classical beaver alive!

the beav religiously cranks up its radio every sunday morning at nine o’clock, because that’s when ac/fm (89.9 represent!) airs the fantastic program classical guitar alive!  *tony morris, the host of the show, seems to be a human encyclopedia of inexhaustible guitar knowledge, so… what better brain to pick about the band’s upcoming concerts this saturday, sunday, and monday?

tony, seemingly all of p-town is stoked to have sharon isbin sitting in with the oregon symphony this weekend… what sets her apart from other guitarists?

Sharon Isbin occupies an important place in classical guitar history.  She established the guitar department at Juilliard, and also Leo Brouwer’s El Decamerón Negro (1981) and Corigliano’s Troubadours concerto (1993) were both written for her.  I think it’s time to re-broadcast that piece and John Corigliano’s interview for CGA.

sweet – i’ll be listening for it!  hey, ms. isbin will be performing fantasía para un gentilhombre written by joaquín rodrigo.  can you teach me something about this composer and his work?

Rodrigo is often called a Neo-Classic/Romantic, Spanish Nationalist composer.  Musicians struggle with labels, but that suit fits nicely, I think.  Fantasía para un gentilhombre was dedicated to Andrés Segovia, and is based on themes from a Baroque Spanish guitarist.  Rodrigo’s earlier Aranjuez concerto had become a hit, but Segovia refused to play it, because it was written for another Spanish guitar rival.  (That piece was written during the Spanish Civil War, and Segovia had fled the country.)  By 1954 when the Fantasia was published, both Rodrigo the composer and Segovia the guitarist had each become towering figures in classical music, so the Fantasía para un gentilhombre was born as a win-win situation for both.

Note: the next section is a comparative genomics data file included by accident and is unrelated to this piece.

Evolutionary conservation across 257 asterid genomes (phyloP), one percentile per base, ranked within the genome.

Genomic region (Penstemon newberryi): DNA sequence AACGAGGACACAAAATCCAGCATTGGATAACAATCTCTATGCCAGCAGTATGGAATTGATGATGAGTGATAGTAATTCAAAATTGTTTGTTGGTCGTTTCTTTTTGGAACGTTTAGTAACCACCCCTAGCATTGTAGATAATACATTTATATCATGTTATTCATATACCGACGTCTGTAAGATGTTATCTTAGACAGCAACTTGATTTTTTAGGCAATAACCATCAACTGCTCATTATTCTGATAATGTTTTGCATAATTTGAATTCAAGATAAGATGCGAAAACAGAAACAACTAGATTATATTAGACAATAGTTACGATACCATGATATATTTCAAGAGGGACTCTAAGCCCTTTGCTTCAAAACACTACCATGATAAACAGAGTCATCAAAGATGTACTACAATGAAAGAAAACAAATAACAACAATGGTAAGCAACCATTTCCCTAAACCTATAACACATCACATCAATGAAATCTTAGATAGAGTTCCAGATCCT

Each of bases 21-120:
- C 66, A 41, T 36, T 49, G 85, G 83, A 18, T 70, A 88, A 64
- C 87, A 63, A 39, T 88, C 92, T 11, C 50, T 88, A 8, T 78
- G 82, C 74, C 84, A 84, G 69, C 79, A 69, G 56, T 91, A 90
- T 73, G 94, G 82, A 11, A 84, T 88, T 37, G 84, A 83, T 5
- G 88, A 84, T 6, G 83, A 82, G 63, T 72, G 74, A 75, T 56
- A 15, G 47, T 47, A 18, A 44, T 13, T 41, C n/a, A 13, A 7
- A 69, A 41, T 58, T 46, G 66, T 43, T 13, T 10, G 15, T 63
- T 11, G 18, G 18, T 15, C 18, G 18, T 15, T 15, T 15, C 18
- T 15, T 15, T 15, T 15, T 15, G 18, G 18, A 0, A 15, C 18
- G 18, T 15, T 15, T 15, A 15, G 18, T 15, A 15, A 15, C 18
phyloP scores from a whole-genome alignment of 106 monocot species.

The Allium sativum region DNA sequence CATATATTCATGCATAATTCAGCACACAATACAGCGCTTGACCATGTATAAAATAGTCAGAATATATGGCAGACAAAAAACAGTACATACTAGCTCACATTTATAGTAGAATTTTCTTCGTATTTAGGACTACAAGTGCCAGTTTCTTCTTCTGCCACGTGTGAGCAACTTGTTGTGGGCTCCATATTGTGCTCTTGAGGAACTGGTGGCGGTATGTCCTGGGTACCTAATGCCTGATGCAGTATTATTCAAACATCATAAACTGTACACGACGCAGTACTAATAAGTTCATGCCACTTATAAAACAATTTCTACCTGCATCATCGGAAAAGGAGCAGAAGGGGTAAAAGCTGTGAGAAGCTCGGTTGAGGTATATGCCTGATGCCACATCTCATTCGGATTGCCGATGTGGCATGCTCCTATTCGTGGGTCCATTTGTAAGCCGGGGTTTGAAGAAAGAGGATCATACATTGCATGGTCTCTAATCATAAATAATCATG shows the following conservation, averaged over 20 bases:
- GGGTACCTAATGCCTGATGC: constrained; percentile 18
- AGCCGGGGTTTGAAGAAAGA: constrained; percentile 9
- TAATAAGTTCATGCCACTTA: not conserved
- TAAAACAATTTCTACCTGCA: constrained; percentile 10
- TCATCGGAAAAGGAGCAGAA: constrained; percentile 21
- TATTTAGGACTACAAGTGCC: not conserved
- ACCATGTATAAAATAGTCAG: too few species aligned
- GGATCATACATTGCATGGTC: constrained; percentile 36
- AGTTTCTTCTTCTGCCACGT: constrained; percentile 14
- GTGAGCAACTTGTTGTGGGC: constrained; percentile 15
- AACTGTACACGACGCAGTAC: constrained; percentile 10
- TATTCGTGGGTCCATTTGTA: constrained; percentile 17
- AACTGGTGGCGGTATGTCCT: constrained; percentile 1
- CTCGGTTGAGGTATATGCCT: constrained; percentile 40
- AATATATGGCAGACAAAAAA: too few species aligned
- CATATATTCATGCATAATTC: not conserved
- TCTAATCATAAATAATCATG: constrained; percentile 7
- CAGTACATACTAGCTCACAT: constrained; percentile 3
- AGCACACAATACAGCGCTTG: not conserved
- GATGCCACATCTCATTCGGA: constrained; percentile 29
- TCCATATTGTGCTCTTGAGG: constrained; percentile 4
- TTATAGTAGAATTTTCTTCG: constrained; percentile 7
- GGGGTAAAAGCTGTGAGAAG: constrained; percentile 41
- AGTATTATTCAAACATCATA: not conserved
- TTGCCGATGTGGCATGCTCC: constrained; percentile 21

nice, thanks!  alright, one last question before i let you go back to the studio: what’s so great about experiencing classical music live?

Classical music live is like any other kind of music live – it’s a living, breathing, thing.  It’s also where classical music shines the brightest.  Perfect recordings are wonderful to listen to, but when created in the moment, by living breathing human beings, it has its most urgency and power.  Not just because of the players, but also because of the audience.  To experience the breath-holding hush of a vast audience in a quiet, poignant passage is an emotionally-charged experience.

ooh, you’re giving me goosebumps over here… the breath-holding hush?!  tony, i love it ~ muchas gracias for stopping by!

[um, don’t tell tony, but the beavs is totes gonna steal that breath-holding hush line for a future post.  and btw, didja think i was gonna let this post end without another get-out-the-vote attempt?  listen: if you dig these interviews with classical music folks from around the world, go to *spring for music’s website and throw this rodent a vote in the 2012 great blogger challenge.  thanks.  and be sure to tune in tomorrow when the classical beaver invites sharon isbin to tackle 10 questions.  yes, that sharon isbin!]

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